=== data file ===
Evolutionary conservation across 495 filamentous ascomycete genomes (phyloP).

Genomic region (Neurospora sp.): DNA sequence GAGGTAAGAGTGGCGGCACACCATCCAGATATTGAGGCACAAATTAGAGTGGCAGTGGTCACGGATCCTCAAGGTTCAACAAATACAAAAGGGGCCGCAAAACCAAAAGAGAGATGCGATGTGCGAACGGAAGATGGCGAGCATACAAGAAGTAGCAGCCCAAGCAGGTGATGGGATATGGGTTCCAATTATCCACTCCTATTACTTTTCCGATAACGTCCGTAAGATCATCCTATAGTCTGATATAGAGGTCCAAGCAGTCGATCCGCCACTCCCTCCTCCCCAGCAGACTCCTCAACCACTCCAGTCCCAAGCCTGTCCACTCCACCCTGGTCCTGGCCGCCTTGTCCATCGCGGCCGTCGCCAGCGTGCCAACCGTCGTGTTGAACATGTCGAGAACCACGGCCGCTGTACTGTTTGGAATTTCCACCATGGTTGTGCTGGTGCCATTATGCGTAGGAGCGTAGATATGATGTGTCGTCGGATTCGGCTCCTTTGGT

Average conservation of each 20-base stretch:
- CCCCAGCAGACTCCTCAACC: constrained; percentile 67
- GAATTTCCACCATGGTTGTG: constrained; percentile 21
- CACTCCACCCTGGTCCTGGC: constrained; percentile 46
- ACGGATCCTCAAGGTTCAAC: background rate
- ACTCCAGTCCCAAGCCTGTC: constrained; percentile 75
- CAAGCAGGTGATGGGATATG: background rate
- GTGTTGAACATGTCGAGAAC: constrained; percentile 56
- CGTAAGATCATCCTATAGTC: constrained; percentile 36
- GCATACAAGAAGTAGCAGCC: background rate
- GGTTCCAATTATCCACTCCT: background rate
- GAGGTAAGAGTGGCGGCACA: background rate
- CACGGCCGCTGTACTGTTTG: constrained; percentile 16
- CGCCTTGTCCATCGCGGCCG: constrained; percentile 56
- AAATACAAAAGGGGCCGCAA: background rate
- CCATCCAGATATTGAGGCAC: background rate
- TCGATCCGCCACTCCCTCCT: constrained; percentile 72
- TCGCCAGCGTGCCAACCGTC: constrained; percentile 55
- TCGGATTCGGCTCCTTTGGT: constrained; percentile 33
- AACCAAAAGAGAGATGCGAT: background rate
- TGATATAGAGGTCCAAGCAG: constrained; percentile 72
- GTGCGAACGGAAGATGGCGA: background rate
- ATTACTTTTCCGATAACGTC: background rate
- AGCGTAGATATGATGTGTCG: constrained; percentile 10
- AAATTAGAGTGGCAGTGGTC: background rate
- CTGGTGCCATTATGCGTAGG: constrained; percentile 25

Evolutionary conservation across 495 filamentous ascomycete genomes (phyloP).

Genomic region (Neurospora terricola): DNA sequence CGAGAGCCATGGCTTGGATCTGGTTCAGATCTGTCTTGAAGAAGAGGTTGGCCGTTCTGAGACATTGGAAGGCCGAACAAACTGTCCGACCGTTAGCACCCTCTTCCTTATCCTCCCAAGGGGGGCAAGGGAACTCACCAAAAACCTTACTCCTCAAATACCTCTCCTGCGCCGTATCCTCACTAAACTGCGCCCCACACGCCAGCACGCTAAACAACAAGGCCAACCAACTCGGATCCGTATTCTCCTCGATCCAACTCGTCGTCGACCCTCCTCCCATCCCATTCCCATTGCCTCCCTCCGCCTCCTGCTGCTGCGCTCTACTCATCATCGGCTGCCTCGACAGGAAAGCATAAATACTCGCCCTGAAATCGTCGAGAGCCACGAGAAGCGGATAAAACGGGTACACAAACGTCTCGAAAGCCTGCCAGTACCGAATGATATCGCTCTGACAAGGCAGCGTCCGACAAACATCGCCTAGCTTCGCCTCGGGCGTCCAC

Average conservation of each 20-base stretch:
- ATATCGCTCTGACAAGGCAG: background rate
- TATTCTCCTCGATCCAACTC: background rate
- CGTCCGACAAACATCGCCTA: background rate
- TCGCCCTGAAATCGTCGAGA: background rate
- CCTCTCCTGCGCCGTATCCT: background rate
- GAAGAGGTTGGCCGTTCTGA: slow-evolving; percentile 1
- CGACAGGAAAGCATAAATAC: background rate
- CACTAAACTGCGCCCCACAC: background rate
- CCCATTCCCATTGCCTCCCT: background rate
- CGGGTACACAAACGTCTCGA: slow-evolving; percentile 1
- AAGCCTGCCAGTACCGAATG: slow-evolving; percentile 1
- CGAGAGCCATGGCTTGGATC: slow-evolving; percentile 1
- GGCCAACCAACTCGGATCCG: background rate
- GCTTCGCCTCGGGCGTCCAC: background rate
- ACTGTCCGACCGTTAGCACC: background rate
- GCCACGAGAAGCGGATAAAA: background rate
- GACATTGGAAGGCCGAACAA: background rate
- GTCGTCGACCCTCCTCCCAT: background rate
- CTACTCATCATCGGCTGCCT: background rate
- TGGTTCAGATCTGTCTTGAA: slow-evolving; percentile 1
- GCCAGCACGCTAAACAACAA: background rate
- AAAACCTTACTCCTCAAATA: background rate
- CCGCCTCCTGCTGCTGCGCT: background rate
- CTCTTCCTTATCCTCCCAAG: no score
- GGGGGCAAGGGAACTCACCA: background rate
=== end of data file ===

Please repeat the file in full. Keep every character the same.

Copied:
Evolutionary conservation across 495 filamentous ascomycete genomes (phyloP).

Genomic region (Neurospora sp.): DNA sequence GAGGTAAGAGTGGCGGCACACCATCCAGATATTGAGGCACAAATTAGAGTGGCAGTGGTCACGGATCCTCAAGGTTCAACAAATACAAAAGGGGCCGCAAAACCAAAAGAGAGATGCGATGTGCGAACGGAAGATGGCGAGCATACAAGAAGTAGCAGCCCAAGCAGGTGATGGGATATGGGTTCCAATTATCCACTCCTATTACTTTTCCGATAACGTCCGTAAGATCATCCTATAGTCTGATATAGAGGTCCAAGCAGTCGATCCGCCACTCCCTCCTCCCCAGCAGACTCCTCAACCACTCCAGTCCCAAGCCTGTCCACTCCACCCTGGTCCTGGCCGCCTTGTCCATCGCGGCCGTCGCCAGCGTGCCAACCGTCGTGTTGAACATGTCGAGAACCACGGCCGCTGTACTGTTTGGAATTTCCACCATGGTTGTGCTGGTGCCATTATGCGTAGGAGCGTAGATATGATGTGTCGTCGGATTCGGCTCCTTTGGT

Average conservation of each 20-base stretch:
- CCCCAGCAGACTCCTCAACC: constrained; percentile 67
- GAATTTCCACCATGGTTGTG: constrained; percentile 21
- CACTCCACCCTGGTCCTGGC: constrained; percentile 46
- ACGGATCCTCAAGGTTCAAC: background rate
- ACTCCAGTCCCAAGCCTGTC: constrained; percentile 75
- CAAGCAGGTGATGGGATATG: background rate
- GTGTTGAACATGTCGAGAAC: constrained; percentile 56
- CGTAAGATCATCCTATAGTC: constrained; percentile 36
- GCATACAAGAAGTAGCAGCC: background rate
- GGTTCCAATTATCCACTCCT: background rate
- GAGGTAAGAGTGGCGGCACA: background rate
- CACGGCCGCTGTACTGTTTG: constrained; percentile 16
- CGCCTTGTCCATCGCGGCCG: constrained; percentile 56
- AAATACAAAAGGGGCCGCAA: background rate
- CCATCCAGATATTGAGGCAC: background rate
- TCGATCCGCCACTCCCTCCT: constrained; percentile 72
- TCGCCAGCGTGCCAACCGTC: constrained; percentile 55
- TCGGATTCGGCTCCTTTGGT: constrained; percentile 33
- AACCAAAAGAGAGATGCGAT: background rate
- TGATATAGAGGTCCAAGCAG: constrained; percentile 72
- GTGCGAACGGAAGATGGCGA: background rate
- ATTACTTTTCCGATAACGTC: background rate
- AGCGTAGATATGATGTGTCG: constrained; percentile 10
- AAATTAGAGTGGCAGTGGTC: background rate
- CTGGTGCCATTATGCGTAGG: constrained; percentile 25

Evolutionary conservation across 495 filamentous ascomycete genomes (phyloP).

Genomic region (Neurospora terricola): DNA sequence CGAGAGCCATGGCTTGGATCTGGTTCAGATCTGTCTTGAAGAAGAGGTTGGCCGTTCTGAGACATTGGAAGGCCGAACAAACTGTCCGACCGTTAGCACCCTCTTCCTTATCCTCCCAAGGGGGGCAAGGGAACTCACCAAAAACCTTACTCCTCAAATACCTCTCCTGCGCCGTATCCTCACTAAACTGCGCCCCACACGCCAGCACGCTAAACAACAAGGCCAACCAACTCGGATCCGTATTCTCCTCGATCCAACTCGTCGTCGACCCTCCTCCCATCCCATTCCCATTGCCTCCCTCCGCCTCCTGCTGCTGCGCTCTACTCATCATCGGCTGCCTCGACAGGAAAGCATAAATACTCGCCCTGAAATCGTCGAGAGCCACGAGAAGCGGATAAAACGGGTACACAAACGTCTCGAAAGCCTGCCAGTACCGAATGATATCGCTCTGACAAGGCAGCGTCCGACAAACATCGCCTAGCTTCGCCTCGGGCGTCCAC

Average conservation of each 20-base stretch:
- ATATCGCTCTGACAAGGCAG: background rate
- TATTCTCCTCGATCCAACTC: background rate
- CGTCCGACAAACATCGCCTA: background rate
- TCGCCCTGAAATCGTCGAGA: background rate
- CCTCTCCTGCGCCGTATCCT: background rate
- GAAGAGGTTGGCCGTTCTGA: slow-evolving; percentile 1
- CGACAGGAAAGCATAAATAC: background rate
- CACTAAACTGCGCCCCACAC: background rate
- CCCATTCCCATTGCCTCCCT: background rate
- CGGGTACACAAACGTCTCGA: slow-evolving; percentile 1
- AAGCCTGCCAGTACCGAATG: slow-evolving; percentile 1
- CGAGAGCCATGGCTTGGATC: slow-evolving; percentile 1
- GGCCAACCAACTCGGATCCG: background rate
- GCTTCGCCTCGGGCGTCCAC: background rate
- ACTGTCCGACCGTTAGCACC: background rate
- GCCACGAGAAGCGGATAAAA: background rate
- GACATTGGAAGGCCGAACAA: background rate
- GTCGTCGACCCTCCTCCCAT: background rate
- CTACTCATCATCGGCTGCCT: background rate
- TGGTTCAGATCTGTCTTGAA: slow-evolving; percentile 1
- GCCAGCACGCTAAACAACAA: background rate
- AAAACCTTACTCCTCAAATA: background rate
- CCGCCTCCTGCTGCTGCGCT: background rate
- CTCTTCCTTATCCTCCCAAG: no score
- GGGGGCAAGGGAACTCACCA: background rate